That’s been the most noticeable thing about Jordy over the past 12 months, and I’m sure it had something to do with him having his best season in his footy career.
Physically, he’s already a man, but he is still a relatively young man — he turns 23 in mid‑March — who knows he still has plenty to learn about himself.
Perhaps it’s a similar learning curve for Richmond’s Dustin Martin a few years back, and people outside both clubs have drawn comparisons between Jordy and Dusty.
And I’m not complaining — even that thought excites me.
Jordy possibly doesn’t even realise how much potential he has. That’s a very scary proposition for opposition teams this year, and hopefully for years to come.


I would never speak for him, as we’ve never discussed it, but at the start of his time at Collingwood, he was probably satisfied to be playing AFL footy.

Not anymore. You can see he wants so much more than that.
There was never any doubt he was an elite footballer, but he had a couple of flaws early on that probably prevented him from showing us his true worth.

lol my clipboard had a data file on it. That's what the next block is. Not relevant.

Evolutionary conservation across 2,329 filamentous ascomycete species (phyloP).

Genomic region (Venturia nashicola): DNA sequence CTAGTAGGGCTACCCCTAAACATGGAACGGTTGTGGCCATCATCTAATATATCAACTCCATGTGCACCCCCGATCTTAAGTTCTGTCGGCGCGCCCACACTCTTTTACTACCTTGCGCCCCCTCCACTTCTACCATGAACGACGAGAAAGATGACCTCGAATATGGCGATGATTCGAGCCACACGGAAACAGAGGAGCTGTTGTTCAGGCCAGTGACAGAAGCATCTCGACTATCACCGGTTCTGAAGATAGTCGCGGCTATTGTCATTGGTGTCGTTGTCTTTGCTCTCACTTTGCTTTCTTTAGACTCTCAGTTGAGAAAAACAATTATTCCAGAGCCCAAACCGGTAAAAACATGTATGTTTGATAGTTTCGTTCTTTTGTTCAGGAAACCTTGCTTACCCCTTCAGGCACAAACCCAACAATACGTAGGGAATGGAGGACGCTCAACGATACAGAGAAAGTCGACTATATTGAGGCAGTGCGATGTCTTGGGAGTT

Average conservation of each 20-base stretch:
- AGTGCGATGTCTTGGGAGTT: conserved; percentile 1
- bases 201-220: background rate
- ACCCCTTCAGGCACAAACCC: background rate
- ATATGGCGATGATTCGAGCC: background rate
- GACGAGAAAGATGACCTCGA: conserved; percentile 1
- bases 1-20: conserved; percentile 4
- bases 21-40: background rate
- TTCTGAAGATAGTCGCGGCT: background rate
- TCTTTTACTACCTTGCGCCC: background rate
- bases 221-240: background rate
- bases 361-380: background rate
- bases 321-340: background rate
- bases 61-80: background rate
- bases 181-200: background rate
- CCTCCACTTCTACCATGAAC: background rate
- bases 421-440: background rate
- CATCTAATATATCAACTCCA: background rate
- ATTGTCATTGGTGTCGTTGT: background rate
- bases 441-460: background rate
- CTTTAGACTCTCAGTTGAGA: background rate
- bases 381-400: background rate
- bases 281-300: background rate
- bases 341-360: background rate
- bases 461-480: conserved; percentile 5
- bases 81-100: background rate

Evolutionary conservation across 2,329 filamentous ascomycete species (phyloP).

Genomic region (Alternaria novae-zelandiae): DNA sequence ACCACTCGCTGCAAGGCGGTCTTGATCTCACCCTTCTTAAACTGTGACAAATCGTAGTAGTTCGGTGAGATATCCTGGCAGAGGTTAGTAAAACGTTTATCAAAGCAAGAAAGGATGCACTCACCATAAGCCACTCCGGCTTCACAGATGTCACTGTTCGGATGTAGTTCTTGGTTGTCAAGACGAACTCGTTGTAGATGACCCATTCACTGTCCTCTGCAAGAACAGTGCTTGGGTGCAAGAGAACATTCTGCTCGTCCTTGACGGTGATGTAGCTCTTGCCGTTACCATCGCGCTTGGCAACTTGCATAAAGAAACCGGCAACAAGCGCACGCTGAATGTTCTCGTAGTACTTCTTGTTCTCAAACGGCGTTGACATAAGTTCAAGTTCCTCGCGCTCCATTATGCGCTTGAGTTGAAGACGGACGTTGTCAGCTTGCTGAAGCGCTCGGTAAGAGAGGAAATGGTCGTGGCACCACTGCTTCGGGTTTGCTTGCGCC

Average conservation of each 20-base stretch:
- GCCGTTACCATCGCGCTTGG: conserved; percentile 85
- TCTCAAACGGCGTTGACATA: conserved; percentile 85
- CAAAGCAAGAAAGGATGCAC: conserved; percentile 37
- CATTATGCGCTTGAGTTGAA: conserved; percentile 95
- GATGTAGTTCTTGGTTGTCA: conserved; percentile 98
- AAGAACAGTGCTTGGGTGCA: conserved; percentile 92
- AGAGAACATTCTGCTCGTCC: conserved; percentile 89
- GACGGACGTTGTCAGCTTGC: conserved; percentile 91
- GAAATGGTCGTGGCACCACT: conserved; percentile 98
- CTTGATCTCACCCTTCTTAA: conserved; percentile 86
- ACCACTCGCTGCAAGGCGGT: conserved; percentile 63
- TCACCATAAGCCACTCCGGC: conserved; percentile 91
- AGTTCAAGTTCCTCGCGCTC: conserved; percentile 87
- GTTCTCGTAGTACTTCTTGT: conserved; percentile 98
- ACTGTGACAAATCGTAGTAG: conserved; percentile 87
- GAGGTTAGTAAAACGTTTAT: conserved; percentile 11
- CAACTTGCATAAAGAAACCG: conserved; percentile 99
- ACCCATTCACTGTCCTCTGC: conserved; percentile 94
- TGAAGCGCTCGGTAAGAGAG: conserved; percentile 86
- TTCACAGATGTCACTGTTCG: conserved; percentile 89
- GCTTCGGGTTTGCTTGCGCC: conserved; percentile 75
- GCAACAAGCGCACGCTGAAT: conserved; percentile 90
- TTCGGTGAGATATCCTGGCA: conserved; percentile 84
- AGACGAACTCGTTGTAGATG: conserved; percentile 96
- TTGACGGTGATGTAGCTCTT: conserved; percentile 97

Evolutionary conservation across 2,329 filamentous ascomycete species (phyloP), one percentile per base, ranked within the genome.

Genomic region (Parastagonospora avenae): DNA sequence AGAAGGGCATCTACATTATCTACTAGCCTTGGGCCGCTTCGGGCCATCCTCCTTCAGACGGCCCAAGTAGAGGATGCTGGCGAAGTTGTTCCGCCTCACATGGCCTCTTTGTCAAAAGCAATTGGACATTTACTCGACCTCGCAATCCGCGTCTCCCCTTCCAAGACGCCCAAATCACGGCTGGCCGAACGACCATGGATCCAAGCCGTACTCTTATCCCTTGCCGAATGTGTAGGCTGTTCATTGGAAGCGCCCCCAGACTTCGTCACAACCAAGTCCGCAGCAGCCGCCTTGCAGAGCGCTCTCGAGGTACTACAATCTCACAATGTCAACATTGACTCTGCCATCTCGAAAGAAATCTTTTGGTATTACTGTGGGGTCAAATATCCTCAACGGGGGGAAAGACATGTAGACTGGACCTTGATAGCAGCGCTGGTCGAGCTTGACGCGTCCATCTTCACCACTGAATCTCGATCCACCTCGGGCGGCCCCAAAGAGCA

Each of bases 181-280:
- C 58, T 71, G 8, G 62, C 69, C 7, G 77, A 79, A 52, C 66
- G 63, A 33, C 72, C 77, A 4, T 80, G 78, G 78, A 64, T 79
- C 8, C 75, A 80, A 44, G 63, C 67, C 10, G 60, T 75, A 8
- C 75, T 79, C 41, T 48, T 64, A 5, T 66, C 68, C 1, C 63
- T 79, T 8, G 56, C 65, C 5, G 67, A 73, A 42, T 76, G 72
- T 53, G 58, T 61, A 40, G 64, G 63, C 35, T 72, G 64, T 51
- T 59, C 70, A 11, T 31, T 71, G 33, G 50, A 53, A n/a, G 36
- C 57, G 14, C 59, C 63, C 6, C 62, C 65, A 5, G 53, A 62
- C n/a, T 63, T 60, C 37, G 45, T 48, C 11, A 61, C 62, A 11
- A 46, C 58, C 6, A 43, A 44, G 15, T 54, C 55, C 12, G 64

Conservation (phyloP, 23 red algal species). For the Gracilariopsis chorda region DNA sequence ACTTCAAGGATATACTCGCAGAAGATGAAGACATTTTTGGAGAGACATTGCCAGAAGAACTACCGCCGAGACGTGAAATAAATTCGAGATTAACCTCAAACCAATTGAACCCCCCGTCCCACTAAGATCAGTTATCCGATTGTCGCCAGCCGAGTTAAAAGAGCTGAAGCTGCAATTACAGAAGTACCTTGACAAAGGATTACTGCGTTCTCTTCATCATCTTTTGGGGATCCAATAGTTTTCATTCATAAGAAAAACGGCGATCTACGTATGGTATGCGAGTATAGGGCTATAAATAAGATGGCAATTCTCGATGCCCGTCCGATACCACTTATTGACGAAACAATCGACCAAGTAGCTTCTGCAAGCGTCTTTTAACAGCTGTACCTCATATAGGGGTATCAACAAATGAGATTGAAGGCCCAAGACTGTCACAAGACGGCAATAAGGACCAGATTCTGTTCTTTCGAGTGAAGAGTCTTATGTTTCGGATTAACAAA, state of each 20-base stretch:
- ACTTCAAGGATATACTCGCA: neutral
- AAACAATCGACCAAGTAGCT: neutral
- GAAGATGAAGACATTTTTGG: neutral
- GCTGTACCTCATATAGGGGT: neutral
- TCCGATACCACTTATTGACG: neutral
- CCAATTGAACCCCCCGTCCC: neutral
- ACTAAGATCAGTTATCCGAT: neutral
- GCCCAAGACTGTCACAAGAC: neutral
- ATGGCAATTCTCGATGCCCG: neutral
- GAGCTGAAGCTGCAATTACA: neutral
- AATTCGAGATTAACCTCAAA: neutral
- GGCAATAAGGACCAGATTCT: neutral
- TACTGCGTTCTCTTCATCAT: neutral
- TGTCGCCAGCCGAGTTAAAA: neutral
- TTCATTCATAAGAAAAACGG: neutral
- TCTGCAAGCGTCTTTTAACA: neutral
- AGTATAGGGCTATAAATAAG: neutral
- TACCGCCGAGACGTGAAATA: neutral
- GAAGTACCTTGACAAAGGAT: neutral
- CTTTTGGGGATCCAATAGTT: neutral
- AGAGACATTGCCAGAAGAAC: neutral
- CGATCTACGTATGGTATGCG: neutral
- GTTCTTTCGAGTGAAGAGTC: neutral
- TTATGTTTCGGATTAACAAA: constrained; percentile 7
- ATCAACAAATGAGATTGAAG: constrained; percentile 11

Now, he is far more invested at Collingwood, and with the players, than he has been before.
Instead of getting in and getting out of the club, which he used to do early on, he seems happier spending more time there these days. That’s the step we have been looking for from Jordy, and it might just be the making of him as a player.

Bringing back Beamsy


Dayne Beams and I were premiership teammates during his first stint at Collingwood, but the fact that I am three years older meant we didn’t spend a lot of time together in those early years. Perhaps we were just at different stages of our lives.
But since Beamsy’s return — after four years with the Brisbane Lions — it’s meant I’ve become even closer to him, which has been great.
Given we both have young families now, we have a lot more in common, and I’ve really enjoyed that part of his return to Collingwood.
Footy‑wise, we couldn’t be happier to have him back.
He was probably a little “off Broadway” when he was playing in Brisbane. It’s for that reason some people probably don’t have a true appreciation of how good a footballer he is, and just how much he is going to give back to Collingwood.
Beamsy regularly gets 30 touches and kicks two or three goals a game.
There is no doubt he is one of the top 10 players in the AFL when he is at his best, and it’s unbelievable we have been able to get him back.
Not all that much has changed at Collingwood since he left — other than some personnel — so it is no wonder he has fitted back in as if he had never left.
Now, he wants to be part of something special again at Collingwood, and that sounds good to me.


THE YEAR AHEAD


I took a while to lock in a contract for 2019, but wanted to make sure I had the energy and drive to play on.